Milward Funeral Directors, Lexington Kentucky
Milward Therapy Dog
The Milward Funeral Directors’ grief therapy dog!
He is a beautiful black lab who belongs to Rob and Lee Milward and their two children, Kate and Wills. Gus is a cheerful puppy who loves cuddling with his family at home, going for walks, and receiving well-deserved treats. If you see Gus hanging out at one of our three locations or just out and about on the town, stop and introduce yourself!
Gus can help families cope with their grief during a Funeral or Life Celebration at Milward Funeral Directors.
In his new role as a future Grief Therapy Dog, the Milward family hopes that he will bring as much comfort to grieving families as he is bringing love into their home. When he isn't helping families, Gus is likely out visiting children in the Lexington community or spending time with the Milward Funeral Directors' staff who need a little stress relief from time-to-time.
Gus can be available to be present
- when families are making funeral arrangements for a loved one
- during calling hours
- at a children's activity prior to a funeral service
- during a Life Celebration
- visits to assisted living, nursing homes and schools
If you would like to meet Gus, give Milward a call at 859-252-3411 or email firstname.lastname@example.org.*
*Please note that Gus may have prior commitments and may not be available for certain events but we will work with you to make sure Gus has an opportunity to be a part of your celebration.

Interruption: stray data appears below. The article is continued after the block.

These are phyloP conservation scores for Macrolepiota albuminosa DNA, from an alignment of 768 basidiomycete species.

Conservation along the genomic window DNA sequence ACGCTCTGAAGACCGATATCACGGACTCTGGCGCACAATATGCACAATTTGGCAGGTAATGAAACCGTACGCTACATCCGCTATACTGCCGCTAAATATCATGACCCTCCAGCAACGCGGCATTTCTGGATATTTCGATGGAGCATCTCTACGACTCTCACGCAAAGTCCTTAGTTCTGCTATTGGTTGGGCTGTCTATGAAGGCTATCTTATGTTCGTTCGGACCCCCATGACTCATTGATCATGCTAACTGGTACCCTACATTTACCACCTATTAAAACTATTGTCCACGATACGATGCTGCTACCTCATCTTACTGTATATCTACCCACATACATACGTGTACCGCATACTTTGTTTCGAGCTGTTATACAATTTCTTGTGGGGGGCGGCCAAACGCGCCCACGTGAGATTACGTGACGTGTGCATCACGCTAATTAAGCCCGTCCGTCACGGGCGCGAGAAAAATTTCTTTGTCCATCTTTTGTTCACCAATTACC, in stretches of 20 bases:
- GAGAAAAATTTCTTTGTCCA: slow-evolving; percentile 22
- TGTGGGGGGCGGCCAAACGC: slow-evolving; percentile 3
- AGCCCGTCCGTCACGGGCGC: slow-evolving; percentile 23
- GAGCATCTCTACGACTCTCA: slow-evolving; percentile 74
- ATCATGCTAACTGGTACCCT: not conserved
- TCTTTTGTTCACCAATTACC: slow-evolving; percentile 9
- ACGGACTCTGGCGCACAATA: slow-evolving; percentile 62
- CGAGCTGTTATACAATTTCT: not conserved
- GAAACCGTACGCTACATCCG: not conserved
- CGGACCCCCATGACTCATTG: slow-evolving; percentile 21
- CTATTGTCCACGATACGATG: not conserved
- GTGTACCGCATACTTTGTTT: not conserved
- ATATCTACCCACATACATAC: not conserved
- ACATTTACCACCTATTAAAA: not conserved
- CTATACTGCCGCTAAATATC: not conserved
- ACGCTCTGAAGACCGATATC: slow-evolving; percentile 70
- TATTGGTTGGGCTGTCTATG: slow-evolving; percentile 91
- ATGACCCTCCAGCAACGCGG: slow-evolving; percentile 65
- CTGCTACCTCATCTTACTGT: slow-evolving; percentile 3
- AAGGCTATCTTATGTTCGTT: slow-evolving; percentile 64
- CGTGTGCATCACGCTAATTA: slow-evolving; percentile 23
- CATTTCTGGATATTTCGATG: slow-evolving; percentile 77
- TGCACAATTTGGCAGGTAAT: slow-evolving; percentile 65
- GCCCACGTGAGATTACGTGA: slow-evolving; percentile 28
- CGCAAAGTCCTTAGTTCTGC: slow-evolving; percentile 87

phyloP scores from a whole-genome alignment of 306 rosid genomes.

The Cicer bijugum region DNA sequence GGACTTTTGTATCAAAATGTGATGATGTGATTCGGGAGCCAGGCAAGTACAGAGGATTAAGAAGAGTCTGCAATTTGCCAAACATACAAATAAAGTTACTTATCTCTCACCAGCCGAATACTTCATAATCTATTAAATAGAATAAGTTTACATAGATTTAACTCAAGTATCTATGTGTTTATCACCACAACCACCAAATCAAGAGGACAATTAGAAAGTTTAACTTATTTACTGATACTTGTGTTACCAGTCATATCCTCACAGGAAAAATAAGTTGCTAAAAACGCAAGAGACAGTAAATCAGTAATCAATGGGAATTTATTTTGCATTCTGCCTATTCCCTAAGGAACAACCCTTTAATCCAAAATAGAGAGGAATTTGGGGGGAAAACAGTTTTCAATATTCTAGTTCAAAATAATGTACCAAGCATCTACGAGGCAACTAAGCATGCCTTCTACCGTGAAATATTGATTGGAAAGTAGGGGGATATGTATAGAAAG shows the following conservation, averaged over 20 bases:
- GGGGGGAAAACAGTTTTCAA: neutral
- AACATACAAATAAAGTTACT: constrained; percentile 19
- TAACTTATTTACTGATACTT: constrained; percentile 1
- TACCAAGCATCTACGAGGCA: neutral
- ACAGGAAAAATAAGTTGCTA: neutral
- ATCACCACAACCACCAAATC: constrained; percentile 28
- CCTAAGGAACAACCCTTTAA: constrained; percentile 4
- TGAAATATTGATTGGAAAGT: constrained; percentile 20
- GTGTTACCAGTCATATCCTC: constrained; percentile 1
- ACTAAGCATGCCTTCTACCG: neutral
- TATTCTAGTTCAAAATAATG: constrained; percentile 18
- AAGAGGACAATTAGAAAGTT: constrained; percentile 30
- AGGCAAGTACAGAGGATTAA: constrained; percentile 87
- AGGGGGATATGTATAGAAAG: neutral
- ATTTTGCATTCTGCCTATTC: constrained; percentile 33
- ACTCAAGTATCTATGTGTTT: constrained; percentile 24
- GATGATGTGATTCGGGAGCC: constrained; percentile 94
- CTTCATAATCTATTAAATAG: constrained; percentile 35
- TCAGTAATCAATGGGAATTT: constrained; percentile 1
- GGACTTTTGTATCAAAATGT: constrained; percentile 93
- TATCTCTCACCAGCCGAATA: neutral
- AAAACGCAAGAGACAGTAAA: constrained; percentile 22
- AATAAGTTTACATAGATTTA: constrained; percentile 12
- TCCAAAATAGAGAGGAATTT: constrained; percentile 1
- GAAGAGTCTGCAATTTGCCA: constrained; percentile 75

Scientists have proven that petting animals can reduce stress, lower blood pressure and even create a hormonal response that raises serotonin levels which helps fight depression.
For many years, therapy dogs have been on the scene where natural disaster or traumatic events have occurred, at hospitals and schools. Recently, there have been a growing number of grief therapy dogs working in funeral homes across the country to comfort grieving families. The primary job of a grief therapy dog is to help people feel calmer -- exactly what is needed when people are grieving the loss of a loved one. Therapy dogs are nonjudgmental listeners who want nothing more than to be petted, and to provide comfort to human companions.
Grief therapy dogs are respectful of client’s wishes and are trained only to approach if they are solicited. They do not jump up, get rambunctious or get overly excited. A good grief therapy dog is very reserved, accepting of attention but not demanding it and not only willing but happy about going to work.